But I think also lots of the young people in Northern Ireland have been stopped and searched by police, they’ve been asked their personal details and there’s ambiguity around why the police need that information. So, when an 11, 12, 13 year old is stopped by police and asked their name and address, they have the tendency to think they’re in trouble. But some of the time the police are just trying to keep track on who’s in a neighborhood in what time in case there’s a crime, or there has been a crime and they need to know who’s been around in case they need more evidence. The young people just didn’t know that and they were perceiving that behavior in a very different way than how the police actually meant it. So, I think that sort of information told to the police helps officers to understand that when they meet young people in the street they should tell them why they’re asking their name or address. It’s not necessarily because they think they’ve been involved in a crime.

SJH: So, it sounds like there’s been more than a conversation; there’s been a change in behavior.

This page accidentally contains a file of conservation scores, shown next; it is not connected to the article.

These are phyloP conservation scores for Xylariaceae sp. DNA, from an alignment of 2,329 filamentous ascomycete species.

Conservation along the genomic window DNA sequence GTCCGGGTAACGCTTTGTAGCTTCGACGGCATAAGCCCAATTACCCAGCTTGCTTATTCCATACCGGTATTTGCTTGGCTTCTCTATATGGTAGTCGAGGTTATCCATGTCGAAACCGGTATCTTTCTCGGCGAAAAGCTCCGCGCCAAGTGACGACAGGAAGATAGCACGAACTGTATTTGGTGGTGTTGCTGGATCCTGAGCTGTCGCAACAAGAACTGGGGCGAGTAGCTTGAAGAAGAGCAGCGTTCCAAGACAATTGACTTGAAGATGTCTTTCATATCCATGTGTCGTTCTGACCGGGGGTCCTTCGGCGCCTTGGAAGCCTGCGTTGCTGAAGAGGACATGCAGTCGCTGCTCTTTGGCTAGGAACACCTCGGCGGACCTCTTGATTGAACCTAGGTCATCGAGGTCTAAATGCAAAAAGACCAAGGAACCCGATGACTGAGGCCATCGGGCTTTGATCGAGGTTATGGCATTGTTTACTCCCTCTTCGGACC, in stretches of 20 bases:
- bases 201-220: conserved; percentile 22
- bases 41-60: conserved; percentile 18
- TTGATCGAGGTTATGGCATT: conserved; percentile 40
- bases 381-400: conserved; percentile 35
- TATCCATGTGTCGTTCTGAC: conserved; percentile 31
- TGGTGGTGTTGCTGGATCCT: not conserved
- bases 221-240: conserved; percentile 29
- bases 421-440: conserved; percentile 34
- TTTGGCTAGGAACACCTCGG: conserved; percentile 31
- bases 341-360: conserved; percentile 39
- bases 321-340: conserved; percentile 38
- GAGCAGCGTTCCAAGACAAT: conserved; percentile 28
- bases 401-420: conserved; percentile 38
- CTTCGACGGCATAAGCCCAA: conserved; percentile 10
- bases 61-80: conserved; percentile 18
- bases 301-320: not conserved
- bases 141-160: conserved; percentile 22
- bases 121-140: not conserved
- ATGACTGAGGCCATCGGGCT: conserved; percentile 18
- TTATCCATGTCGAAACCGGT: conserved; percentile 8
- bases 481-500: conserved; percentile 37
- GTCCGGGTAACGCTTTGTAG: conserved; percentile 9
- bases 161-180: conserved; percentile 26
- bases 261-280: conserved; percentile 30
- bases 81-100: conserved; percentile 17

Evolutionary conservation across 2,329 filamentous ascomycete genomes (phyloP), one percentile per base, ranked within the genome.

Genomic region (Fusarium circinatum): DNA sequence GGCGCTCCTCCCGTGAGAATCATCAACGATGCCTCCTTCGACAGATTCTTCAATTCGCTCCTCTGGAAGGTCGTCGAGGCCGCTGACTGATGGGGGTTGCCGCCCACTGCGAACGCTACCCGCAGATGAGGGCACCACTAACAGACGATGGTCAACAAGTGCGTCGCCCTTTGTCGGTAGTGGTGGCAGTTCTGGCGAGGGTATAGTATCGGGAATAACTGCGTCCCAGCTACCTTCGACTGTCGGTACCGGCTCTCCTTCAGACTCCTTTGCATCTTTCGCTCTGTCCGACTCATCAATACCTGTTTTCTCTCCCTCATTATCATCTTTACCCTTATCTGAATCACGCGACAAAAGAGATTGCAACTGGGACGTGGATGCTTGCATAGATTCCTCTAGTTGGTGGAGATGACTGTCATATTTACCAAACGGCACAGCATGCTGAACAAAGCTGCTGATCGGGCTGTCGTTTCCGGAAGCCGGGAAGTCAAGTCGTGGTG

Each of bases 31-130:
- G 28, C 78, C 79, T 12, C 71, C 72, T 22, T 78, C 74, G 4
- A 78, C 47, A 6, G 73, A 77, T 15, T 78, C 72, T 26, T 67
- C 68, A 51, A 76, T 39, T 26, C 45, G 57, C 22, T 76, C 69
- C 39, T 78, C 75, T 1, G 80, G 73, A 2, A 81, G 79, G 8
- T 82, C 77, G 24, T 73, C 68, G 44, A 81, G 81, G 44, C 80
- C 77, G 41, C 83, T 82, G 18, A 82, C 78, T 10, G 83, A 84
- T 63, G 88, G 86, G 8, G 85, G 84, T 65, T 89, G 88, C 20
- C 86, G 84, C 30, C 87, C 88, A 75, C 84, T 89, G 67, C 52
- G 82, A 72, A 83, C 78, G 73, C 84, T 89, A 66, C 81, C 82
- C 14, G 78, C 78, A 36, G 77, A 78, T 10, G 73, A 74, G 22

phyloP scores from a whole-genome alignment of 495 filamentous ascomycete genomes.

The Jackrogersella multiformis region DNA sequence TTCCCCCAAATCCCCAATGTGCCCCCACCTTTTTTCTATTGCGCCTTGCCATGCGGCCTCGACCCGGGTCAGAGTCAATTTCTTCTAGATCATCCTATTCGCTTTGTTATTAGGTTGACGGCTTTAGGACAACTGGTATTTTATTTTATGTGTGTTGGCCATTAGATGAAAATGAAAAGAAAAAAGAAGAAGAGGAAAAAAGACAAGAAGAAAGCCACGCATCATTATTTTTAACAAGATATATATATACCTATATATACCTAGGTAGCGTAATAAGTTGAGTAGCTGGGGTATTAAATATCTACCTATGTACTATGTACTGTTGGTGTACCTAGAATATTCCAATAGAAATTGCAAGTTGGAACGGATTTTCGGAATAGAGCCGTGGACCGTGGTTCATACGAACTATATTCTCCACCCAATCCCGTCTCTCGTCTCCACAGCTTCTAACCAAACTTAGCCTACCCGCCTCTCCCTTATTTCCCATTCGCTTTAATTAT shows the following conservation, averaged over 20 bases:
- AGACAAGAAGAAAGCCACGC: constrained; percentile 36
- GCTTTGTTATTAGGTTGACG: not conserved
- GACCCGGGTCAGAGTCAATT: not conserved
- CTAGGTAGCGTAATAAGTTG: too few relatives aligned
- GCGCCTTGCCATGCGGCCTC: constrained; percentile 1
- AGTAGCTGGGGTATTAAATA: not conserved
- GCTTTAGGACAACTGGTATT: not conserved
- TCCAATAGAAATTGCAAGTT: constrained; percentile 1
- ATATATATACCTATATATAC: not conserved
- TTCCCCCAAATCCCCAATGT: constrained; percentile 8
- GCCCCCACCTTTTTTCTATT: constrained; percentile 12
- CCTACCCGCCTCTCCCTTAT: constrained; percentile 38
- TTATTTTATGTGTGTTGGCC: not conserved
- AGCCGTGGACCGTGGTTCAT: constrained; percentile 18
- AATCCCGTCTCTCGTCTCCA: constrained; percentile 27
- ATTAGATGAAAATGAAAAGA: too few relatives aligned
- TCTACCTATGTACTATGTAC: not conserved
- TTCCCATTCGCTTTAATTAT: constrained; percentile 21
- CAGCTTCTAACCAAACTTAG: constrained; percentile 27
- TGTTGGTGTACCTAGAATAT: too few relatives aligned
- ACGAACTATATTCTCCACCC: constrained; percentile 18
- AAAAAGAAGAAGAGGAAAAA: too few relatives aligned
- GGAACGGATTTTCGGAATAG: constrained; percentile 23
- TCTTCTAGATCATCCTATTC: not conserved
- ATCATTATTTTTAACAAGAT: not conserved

EF: Yeah. I think that’s really powerful because we know our police aren’t perfect, we know that policing around the world is really complicated and complex, and I think that police don’t always communicate in the best way with the people that they serve. What they’re doing and why they’re doing it.

SJH: And how do the young people get involved in your program? Do you go into schools?

EF: No, not schools, directly. We work with the police and they highlight communities where there’s a lot of tensions and power relationships with the police, and also crime. So, I will then make contact with community activists, maybe schools, youth club workers, and ask them to help me to try to recruit young people that they think are suitable. But the young people I work will, I think all of them, are really quite powerful. They have a very clear perspective on what they’re doing and why they’re doing it, and how they should be treated, and they have a real understanding of when they think they’ve been treated incorrectly. That’s really brilliant. I really try to empower the young people to speak up when something’s not right, and especially to police officers.

Pictured: Free Derry Corner in 1984.

 

SJH: Great. That sounds like a really successful example, but what about projects that haven’t gone so well?